Weevils in Flour: Can You Remove Them?

The answer is yes, you can remove weevils from flour, but it takes some effort. Weevils are small, brown insects that lay their eggs in grain products like flour, rice, and pasta. Once the eggs hatch, the larvae feed on the grain, leaving behind a trail of webbing and excrement.

Here are some steps you can take to remove weevils from flour:

  1. Freeze the flour. Place the flour in a freezer-safe bag or container and freeze it for at least 4 days. This will kill any live weevils and their eggs.
  2. Sift the flour. After freezing, sift the flour through a fine-mesh sieve to remove any dead weevils, eggs, or webbing.
  3. Discard the infested flour. If you see a lot of weevils or webbing in the flour, it’s best to discard it and start with a fresh bag.

Here are some additional tips for preventing weevils in flour:

  • Store flour in airtight containers. This will help to prevent weevils from getting into the flour in the first place.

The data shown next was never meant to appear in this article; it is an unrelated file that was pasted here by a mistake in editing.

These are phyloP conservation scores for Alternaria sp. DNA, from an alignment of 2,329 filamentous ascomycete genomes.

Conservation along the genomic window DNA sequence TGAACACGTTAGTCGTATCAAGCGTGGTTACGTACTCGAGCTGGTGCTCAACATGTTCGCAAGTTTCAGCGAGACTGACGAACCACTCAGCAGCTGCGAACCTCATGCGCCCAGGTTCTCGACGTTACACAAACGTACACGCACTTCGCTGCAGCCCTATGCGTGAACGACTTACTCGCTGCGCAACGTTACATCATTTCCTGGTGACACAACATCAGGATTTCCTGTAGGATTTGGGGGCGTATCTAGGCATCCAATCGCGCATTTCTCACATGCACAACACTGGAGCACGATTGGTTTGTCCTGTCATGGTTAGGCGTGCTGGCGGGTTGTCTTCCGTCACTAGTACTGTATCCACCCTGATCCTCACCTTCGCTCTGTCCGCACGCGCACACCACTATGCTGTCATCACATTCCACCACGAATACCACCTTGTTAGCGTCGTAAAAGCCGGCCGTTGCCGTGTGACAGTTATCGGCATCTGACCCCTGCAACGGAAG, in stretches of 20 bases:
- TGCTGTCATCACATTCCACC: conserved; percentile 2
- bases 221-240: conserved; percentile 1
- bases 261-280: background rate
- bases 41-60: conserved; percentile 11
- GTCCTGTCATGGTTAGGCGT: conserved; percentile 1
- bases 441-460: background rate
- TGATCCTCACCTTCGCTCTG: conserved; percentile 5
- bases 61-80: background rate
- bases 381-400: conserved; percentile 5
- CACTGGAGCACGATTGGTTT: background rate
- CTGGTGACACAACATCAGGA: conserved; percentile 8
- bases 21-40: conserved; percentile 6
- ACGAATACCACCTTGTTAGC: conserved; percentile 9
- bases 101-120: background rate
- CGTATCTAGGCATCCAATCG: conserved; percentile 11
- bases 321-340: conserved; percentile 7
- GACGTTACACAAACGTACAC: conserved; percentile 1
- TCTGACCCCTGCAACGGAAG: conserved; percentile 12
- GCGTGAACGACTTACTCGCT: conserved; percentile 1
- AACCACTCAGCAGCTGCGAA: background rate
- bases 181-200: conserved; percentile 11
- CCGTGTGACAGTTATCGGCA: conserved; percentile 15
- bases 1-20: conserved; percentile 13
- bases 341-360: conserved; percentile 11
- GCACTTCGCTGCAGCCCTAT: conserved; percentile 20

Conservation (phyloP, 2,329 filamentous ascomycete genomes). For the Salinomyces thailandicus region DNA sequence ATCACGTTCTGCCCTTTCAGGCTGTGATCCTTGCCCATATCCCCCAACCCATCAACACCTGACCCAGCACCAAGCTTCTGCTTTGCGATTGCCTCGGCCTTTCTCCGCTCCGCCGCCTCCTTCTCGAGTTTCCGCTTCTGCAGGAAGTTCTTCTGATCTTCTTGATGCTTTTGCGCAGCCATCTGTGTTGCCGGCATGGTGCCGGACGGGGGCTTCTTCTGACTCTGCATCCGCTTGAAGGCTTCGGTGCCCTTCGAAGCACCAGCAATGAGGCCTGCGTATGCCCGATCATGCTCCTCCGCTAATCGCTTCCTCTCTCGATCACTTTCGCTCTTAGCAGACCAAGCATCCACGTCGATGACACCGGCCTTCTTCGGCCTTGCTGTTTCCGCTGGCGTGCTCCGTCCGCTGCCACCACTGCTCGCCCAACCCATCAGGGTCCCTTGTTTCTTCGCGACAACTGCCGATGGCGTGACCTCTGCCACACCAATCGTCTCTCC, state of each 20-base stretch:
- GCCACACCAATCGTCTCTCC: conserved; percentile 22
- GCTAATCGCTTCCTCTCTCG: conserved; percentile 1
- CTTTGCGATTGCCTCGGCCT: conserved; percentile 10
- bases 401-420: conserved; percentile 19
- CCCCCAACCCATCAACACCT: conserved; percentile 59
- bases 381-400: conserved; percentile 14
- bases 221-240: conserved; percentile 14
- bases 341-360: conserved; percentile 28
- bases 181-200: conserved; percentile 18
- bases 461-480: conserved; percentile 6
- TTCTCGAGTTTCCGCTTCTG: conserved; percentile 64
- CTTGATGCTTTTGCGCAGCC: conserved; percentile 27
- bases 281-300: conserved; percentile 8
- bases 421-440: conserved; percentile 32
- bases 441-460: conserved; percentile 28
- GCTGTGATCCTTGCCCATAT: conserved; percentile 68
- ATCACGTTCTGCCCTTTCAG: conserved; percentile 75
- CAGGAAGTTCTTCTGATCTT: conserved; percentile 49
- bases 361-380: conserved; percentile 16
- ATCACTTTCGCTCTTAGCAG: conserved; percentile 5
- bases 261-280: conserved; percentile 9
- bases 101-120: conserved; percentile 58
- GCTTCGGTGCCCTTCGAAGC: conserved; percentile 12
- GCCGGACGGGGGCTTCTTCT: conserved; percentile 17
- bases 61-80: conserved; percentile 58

• Buy flour in small quantities. This will help to ensure that you use the flour before it has a chance to become infested.
  • Inspect flour before you use it. Look for any signs of weevils, such as small brown insects, webbing, or excrement.
  • Clean your pantry regularly. This will help to remove any food debris that could attract weevils.

Even if you follow these tips, it’s still possible to get weevils in your flour. If you do, don’t panic. Just follow the steps above to remove them and prevent them from coming back.

Additional Information about Weevils in Flour:

  • Weevils are not harmful to humans, but they can damage your food.
  • Weevils are attracted to moisture and warmth.
  • Weevils can lay up to 400 eggs in their lifetime.
  • Weevils can live for up to 6 months.


Q: Can I eat flour with weevils in it?

A: Yes, you can eat flour with weevils in it, but it may not taste very good. The weevils themselves are not harmful to humans, but they can leave behind a trail of webbing and excrement, which can make the flour taste and smell bad.

Q: How can I prevent weevils from getting into my flour?

A: The best way to prevent weevils from getting into your flour is to store it in airtight containers in a cool, dry place. You should also inspect your flour before you use it to make sure there are no signs of weevils.